Located in RAW / Digital Humanities
Blog Entry Fishing is the New Black: Contemporary Art Imitates the Digital
by Anirudh Sridhar published Mar 28, 2014 — filed under:
Marshall Mcluhan once said, “Art at its most significant is a Distant Early Warning System that can always be relied on to tell the old culture what is beginning to happen to it.” Philosophers, on the other hand, think about things in retrospect and hence, as much as Derrida’s writings about the collapse of the semiotic structures of capture and meaning say about the Digital age, Mark Rothko’s art, a generation ahead of Derrida in depicting this collapse, can say about the future that it saw in visceral and energetic forms. To understand Rothko’s paintings we must sit through a short history of the different epochs of Being and their epistemological shifts before we get to the Digital Age about which Rothko had violent and destructive premonitions.
Located in RAW / Digital Humanities
Blog Entry Structure, Sign and Play in the Digital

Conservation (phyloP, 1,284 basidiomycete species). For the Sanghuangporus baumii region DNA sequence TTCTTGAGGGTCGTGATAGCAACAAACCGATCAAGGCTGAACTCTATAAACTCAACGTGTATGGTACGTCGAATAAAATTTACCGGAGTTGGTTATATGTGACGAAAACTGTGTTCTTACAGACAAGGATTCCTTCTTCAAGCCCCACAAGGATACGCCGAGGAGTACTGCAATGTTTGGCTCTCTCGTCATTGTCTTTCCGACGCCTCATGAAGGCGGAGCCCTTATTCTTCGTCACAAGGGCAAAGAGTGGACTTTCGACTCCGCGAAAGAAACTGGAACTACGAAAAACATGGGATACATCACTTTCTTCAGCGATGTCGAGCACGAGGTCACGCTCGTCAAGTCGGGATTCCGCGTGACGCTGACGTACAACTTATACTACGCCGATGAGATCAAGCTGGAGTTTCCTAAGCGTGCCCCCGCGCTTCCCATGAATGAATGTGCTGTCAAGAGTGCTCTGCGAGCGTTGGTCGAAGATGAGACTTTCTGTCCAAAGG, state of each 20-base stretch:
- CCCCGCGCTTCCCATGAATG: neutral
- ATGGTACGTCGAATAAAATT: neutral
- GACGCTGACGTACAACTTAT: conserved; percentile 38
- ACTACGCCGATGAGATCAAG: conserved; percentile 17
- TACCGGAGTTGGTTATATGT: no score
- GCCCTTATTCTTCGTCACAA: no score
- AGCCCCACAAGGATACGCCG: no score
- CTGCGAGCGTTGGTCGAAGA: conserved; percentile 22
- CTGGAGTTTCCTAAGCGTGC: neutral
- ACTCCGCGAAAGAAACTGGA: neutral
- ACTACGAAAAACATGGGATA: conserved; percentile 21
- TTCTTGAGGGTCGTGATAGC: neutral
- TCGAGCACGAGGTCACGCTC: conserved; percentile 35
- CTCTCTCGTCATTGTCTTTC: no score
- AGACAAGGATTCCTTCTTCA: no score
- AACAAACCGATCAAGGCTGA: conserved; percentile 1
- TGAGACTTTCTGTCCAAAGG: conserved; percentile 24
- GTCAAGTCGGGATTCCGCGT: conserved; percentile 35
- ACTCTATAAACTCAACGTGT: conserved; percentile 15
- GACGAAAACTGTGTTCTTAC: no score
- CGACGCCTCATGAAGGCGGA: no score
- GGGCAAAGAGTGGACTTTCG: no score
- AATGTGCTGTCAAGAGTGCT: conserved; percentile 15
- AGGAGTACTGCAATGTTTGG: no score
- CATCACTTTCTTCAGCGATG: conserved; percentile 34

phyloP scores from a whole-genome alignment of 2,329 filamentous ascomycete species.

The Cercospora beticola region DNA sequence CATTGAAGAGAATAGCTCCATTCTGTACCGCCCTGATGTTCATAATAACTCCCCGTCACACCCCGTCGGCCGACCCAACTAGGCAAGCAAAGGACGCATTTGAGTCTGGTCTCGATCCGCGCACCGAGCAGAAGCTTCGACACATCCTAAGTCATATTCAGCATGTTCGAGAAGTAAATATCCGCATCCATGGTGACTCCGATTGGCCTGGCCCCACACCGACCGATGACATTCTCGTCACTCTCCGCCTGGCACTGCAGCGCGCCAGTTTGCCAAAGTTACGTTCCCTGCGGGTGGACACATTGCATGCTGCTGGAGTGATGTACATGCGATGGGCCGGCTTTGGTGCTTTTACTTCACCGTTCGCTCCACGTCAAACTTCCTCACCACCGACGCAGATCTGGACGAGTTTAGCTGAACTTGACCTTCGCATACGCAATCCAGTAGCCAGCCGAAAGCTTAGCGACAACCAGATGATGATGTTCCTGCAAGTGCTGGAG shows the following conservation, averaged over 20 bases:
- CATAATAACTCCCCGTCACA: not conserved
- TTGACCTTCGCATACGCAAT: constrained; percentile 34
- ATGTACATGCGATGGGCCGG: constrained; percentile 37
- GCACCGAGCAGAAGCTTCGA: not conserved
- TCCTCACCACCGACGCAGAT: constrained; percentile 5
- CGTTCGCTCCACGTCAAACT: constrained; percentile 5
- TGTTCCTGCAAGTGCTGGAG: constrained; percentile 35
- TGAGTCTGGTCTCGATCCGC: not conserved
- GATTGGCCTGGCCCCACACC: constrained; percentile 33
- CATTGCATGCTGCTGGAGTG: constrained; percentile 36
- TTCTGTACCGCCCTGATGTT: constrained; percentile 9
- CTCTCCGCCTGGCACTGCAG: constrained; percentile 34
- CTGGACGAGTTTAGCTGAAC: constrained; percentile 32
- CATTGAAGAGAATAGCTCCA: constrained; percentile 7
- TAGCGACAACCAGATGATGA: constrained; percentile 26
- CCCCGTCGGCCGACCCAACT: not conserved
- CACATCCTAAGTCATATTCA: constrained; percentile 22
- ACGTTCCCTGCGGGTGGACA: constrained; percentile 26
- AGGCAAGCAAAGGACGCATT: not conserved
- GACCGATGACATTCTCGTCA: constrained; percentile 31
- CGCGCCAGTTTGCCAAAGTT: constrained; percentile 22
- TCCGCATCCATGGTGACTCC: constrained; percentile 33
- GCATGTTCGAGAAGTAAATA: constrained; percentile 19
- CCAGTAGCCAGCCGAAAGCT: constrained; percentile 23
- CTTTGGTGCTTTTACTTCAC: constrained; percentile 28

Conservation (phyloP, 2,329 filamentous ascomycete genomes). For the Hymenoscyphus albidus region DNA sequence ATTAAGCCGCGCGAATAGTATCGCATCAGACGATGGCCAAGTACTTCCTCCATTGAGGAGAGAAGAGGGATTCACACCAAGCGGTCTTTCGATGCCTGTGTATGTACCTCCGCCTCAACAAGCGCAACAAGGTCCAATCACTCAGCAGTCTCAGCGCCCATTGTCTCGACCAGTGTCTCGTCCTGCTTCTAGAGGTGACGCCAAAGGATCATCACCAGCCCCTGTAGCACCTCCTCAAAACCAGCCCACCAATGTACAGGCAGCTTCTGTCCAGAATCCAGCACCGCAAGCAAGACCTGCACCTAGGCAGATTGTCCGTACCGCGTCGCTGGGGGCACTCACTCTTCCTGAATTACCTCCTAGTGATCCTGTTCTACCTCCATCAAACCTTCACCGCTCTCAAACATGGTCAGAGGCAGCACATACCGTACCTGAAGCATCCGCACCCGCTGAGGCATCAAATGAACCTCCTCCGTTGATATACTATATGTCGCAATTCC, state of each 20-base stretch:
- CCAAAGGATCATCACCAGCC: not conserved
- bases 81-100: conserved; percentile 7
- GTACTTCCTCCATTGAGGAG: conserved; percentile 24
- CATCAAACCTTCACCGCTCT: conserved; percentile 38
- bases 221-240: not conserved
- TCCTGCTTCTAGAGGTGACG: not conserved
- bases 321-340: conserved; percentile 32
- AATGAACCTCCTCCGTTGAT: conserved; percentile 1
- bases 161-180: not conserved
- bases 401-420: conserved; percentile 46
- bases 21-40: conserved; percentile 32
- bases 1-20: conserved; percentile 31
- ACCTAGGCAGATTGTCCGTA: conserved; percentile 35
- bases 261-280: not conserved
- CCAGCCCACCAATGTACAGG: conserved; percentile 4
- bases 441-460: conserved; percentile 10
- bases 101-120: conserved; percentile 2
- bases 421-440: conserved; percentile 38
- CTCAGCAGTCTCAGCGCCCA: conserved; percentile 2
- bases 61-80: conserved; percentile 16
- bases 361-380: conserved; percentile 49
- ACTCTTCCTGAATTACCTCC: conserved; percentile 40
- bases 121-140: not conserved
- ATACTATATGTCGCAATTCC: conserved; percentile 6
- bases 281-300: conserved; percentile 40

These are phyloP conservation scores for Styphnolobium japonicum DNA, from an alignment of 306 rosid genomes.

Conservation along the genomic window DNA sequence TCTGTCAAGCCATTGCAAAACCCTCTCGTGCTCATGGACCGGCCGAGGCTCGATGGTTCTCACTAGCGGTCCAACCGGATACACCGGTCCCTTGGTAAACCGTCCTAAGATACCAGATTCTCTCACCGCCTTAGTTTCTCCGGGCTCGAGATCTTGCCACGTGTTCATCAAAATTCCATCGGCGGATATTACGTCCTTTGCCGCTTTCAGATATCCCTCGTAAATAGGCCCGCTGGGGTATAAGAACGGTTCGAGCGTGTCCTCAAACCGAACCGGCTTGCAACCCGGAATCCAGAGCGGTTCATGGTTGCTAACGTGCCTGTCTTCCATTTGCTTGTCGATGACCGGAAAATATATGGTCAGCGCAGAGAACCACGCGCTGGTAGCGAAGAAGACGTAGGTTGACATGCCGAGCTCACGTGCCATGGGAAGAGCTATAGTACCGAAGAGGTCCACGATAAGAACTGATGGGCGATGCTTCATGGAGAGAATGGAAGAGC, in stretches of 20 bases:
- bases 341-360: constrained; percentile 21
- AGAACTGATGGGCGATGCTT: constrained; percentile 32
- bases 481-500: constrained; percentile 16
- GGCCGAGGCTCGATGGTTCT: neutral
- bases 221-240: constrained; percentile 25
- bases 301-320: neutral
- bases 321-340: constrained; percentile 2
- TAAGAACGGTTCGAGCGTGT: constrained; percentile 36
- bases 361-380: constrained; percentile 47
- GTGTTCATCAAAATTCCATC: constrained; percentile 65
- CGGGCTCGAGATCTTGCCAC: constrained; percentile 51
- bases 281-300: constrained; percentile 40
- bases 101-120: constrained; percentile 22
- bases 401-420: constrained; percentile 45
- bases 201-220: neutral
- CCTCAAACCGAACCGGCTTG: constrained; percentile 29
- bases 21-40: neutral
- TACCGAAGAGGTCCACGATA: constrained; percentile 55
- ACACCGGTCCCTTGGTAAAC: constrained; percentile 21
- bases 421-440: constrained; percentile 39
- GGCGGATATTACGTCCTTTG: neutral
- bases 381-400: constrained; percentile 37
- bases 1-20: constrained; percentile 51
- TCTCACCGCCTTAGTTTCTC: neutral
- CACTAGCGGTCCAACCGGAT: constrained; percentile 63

by Anirudh Sridhar published Mar 28, 2014 — filed under:
I have come to realize, in my research, that I have been looking for and staring at the various entry points of the Digital Humanities by looking at the primordial lighting arrangements and formative forces that are in play in it. So far, there have been some clear emergent patterns like the fact that the Digital Humanities is the story of the University itself and a condition of the socio-political and economic forces shaping our education system.
Located in RAW / Digital Humanities
Blog Entry Digital Humanities: The Ecto-Parasite
by Anirudh Sridhar published Mar 12, 2014 last modified Mar 12, 2014 01:04 PM — filed under: